Whether sitting in traffic or careening down winding, hilly streets, the X3 proved a comfortable and capable car for our urban run. During the slow parts, we rocked out to the stereo, which produces a powerful sound with solid bass. The hands-free cell phone system let us easily make calls to coordinate meet-ups, and the navigation system made sure we didn't get lost, although we should have used it for the run from City College to Civic Center.
In the cabin
The cabin tech in the BMW X3, similar to what we saw in the BMW Z4 M Coupe, is a generation old. The navigation system uses the same type of pop-up screen and controls as the M Coupe. The screen offers decent resolution, but the positioning, on top of the dash, isn't great, as it's subject to glare. But even with a massive panoramic sunroof, the glare wasn't as bad in the X3 as in the M Coupe, probably due to a less-raked windshield.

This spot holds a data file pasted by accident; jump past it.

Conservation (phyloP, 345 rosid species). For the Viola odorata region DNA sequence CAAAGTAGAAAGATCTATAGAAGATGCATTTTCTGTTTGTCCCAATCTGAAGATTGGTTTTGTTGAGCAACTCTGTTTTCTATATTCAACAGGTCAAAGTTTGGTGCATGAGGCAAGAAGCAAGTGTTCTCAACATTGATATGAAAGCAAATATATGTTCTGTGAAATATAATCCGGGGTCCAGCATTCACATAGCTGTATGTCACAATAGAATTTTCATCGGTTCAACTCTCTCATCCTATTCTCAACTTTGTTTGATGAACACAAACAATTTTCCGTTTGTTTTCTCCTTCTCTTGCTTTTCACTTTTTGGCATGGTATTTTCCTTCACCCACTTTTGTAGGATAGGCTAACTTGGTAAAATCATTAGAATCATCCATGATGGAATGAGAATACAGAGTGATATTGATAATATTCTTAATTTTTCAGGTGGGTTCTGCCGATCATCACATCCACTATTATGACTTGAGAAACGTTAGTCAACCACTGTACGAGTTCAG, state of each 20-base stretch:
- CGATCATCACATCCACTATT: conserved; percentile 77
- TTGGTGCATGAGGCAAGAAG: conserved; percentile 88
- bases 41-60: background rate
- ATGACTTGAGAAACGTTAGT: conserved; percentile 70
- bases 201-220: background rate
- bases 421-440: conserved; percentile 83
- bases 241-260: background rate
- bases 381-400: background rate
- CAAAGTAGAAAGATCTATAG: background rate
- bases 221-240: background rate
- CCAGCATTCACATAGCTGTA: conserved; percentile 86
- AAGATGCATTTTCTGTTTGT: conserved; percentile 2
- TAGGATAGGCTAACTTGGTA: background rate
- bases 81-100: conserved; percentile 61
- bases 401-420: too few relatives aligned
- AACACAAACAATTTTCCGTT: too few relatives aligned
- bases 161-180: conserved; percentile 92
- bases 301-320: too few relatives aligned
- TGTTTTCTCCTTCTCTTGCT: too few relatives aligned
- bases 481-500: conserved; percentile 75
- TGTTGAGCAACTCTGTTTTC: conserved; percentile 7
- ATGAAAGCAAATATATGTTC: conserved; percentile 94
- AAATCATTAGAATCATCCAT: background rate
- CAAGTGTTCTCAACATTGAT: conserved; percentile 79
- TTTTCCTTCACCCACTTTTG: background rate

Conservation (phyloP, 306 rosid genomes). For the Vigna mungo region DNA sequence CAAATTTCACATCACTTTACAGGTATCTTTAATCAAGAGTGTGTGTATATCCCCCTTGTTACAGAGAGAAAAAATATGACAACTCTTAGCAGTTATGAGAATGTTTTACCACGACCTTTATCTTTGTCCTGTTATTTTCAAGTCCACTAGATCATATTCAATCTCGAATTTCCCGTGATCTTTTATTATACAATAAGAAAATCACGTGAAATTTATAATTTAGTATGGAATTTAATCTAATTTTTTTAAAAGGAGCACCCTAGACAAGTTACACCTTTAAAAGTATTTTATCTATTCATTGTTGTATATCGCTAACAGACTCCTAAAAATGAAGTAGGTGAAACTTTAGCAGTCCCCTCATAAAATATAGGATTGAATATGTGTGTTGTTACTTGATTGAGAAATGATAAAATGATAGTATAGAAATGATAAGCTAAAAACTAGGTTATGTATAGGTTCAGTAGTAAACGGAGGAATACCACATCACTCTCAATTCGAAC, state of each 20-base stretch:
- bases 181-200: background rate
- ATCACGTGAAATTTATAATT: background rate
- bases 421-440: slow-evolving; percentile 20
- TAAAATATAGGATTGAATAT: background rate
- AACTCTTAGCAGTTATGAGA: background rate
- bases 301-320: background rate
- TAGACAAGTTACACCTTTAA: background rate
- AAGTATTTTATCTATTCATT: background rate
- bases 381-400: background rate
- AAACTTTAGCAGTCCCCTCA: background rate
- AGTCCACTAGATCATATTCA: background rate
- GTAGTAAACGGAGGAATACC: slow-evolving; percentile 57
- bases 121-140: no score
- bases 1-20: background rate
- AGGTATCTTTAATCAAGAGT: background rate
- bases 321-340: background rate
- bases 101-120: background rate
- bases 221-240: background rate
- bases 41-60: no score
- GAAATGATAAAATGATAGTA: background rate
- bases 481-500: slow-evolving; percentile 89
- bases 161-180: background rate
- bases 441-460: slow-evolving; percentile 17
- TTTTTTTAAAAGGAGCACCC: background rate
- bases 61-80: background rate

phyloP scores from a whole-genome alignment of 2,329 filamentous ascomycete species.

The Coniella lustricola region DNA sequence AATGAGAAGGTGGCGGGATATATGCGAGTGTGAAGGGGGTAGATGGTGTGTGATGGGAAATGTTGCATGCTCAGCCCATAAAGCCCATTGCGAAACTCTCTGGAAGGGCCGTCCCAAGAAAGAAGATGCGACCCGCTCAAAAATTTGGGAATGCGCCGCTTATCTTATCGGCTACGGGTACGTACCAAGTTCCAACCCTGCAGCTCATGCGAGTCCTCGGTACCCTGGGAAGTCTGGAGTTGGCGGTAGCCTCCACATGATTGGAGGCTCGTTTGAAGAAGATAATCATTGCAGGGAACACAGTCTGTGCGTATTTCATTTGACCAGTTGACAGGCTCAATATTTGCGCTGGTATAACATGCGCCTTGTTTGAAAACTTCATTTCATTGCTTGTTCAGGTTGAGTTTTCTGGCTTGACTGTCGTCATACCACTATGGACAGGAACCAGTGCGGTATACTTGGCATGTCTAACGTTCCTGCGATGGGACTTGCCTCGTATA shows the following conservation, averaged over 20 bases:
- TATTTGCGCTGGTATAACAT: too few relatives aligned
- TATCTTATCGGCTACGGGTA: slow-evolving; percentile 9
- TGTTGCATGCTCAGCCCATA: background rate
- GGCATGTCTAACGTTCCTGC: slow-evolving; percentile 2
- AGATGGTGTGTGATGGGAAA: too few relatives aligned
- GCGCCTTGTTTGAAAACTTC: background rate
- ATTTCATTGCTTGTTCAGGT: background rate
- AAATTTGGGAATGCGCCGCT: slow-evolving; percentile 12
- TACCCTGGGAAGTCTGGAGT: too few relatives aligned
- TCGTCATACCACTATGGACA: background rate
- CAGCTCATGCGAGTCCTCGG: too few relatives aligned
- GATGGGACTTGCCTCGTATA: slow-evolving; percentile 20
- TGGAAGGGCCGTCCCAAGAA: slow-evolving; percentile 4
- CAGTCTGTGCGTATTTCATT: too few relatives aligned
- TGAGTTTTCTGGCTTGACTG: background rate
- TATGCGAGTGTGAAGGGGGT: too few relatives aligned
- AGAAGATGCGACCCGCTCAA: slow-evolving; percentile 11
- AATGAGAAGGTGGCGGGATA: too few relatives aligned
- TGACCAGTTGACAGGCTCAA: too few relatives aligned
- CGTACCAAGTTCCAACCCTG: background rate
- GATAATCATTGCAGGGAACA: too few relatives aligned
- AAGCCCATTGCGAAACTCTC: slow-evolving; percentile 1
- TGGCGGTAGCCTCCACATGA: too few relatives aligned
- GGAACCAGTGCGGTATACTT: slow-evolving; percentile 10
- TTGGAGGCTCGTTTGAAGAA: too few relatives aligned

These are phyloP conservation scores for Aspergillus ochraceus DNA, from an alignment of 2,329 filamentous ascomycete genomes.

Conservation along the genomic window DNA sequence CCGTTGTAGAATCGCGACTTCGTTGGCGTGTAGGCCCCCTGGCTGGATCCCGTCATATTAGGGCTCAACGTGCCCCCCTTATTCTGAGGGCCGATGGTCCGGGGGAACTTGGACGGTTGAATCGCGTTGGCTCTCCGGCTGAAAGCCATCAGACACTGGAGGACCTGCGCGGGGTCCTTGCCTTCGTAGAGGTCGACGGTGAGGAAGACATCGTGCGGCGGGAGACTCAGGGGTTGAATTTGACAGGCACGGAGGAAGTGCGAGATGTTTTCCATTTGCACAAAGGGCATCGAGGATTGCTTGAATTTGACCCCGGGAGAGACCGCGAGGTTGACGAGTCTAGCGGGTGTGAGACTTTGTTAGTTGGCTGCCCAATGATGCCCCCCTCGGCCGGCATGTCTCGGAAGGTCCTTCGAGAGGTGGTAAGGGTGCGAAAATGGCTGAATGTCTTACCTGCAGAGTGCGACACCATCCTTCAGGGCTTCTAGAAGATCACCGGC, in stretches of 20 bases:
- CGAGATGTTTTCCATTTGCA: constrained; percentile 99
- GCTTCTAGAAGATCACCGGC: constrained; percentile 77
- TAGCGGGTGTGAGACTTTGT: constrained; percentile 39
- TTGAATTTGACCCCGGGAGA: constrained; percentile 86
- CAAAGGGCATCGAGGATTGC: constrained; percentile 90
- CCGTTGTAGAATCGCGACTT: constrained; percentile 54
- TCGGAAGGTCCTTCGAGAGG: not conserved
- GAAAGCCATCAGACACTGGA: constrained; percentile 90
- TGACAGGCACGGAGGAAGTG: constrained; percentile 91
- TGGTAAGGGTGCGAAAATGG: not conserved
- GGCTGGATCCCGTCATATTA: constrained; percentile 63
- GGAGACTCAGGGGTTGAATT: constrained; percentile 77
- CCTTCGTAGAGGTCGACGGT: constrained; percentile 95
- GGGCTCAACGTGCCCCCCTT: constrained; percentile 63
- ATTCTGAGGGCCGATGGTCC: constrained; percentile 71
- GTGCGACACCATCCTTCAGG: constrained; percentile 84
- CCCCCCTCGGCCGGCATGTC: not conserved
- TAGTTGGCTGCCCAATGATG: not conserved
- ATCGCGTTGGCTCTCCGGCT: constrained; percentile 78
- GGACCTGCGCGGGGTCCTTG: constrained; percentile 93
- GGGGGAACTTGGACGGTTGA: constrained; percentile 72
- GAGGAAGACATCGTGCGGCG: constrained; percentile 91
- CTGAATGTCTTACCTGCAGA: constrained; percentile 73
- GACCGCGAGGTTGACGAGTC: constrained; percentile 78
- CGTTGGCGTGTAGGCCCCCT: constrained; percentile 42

The knob and buttons on the right control navigation, phone, and stereo functions.
One person on our staff commented that the controls for the stereo, nav, and phone system are less confusing than iDrive. The controls are very minimalist, featuring one push button/knob and buttons marked Tone, Menu, and Sel. The menu brings up probably the ugliest software screen on the LCD we've seen to date. Sel lets you select music, a function you can't enter from the Menu screen. And Tone brings up simple bass and treble controls. The stereo also has a 7-band graphic equalizer, but you get to that through the DSP entry on the Menu screen. This interface needs work.